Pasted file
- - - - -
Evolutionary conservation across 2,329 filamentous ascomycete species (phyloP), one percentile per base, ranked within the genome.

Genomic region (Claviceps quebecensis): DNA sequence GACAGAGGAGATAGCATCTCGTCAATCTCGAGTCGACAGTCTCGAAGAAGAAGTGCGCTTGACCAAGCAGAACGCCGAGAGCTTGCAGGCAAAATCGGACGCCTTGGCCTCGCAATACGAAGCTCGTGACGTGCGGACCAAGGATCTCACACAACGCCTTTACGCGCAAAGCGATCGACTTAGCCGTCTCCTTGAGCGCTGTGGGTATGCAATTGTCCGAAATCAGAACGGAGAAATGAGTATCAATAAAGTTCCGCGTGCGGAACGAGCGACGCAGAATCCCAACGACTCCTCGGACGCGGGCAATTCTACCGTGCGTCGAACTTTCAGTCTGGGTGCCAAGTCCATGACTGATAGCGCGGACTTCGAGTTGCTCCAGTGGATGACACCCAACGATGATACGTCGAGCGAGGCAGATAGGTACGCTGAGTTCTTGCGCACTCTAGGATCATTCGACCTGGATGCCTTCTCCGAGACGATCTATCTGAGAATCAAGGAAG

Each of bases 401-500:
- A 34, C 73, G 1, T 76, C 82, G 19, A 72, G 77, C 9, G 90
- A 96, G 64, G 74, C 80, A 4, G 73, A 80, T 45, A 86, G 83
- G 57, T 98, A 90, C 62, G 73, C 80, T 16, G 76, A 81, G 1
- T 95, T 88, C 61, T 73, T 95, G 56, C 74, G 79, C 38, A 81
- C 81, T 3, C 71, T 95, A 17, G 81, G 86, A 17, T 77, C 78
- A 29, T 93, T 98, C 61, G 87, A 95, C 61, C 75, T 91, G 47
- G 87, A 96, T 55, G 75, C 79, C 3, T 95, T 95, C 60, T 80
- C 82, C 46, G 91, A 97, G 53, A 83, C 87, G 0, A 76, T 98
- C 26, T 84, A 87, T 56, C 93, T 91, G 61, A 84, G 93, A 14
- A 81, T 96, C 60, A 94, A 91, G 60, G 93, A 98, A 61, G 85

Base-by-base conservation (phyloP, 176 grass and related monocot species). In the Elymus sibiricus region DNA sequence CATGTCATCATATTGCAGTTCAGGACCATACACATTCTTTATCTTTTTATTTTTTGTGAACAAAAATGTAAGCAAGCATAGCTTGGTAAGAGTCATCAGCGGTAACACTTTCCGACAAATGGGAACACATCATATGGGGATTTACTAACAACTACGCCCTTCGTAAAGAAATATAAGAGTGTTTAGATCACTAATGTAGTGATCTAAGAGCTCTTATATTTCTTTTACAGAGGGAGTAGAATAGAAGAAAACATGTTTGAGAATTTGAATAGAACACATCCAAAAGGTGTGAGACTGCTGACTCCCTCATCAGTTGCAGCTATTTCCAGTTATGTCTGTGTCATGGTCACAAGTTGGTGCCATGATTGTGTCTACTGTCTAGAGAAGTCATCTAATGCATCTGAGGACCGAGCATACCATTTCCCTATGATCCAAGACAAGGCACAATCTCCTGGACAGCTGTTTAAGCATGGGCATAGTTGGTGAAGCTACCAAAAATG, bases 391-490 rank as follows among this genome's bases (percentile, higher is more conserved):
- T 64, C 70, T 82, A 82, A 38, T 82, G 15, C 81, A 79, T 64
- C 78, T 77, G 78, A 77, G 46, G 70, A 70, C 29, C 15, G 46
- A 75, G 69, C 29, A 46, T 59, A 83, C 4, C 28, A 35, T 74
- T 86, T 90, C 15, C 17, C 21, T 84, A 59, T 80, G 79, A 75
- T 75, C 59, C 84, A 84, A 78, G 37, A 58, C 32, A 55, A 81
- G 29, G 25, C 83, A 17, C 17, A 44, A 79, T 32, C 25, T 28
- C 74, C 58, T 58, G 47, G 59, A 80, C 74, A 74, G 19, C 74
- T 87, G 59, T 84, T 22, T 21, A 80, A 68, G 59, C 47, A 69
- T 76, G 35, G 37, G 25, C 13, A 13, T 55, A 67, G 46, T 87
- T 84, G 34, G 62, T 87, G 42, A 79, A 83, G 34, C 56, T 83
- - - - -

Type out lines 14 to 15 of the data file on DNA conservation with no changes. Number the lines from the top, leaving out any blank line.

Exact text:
Base-by-base conservation (phyloP, 176 grass and related monocot species). In the Elymus sibiricus region DNA sequence CATGTCATCATATTGCAGTTCAGGACCATACACATTCTTTATCTTTTTATTTTTTGTGAACAAAAATGTAAGCAAGCATAGCTTGGTAAGAGTCATCAGCGGTAACACTTTCCGACAAATGGGAACACATCATATGGGGATTTACTAACAACTACGCCCTTCGTAAAGAAATATAAGAGTGTTTAGATCACTAATGTAGTGATCTAAGAGCTCTTATATTTCTTTTACAGAGGGAGTAGAATAGAAGAAAACATGTTTGAGAATTTGAATAGAACACATCCAAAAGGTGTGAGACTGCTGACTCCCTCATCAGTTGCAGCTATTTCCAGTTATGTCTGTGTCATGGTCACAAGTTGGTGCCATGATTGTGTCTACTGTCTAGAGAAGTCATCTAATGCATCTGAGGACCGAGCATACCATTTCCCTATGATCCAAGACAAGGCACAATCTCCTGGACAGCTGTTTAAGCATGGGCATAGTTGGTGAAGCTACCAAAAATG, bases 391-490 rank as follows among this genome's bases (percentile, higher is more conserved):
- T 64, C 70, T 82, A 82, A 38, T 82, G 15, C 81, A 79, T 64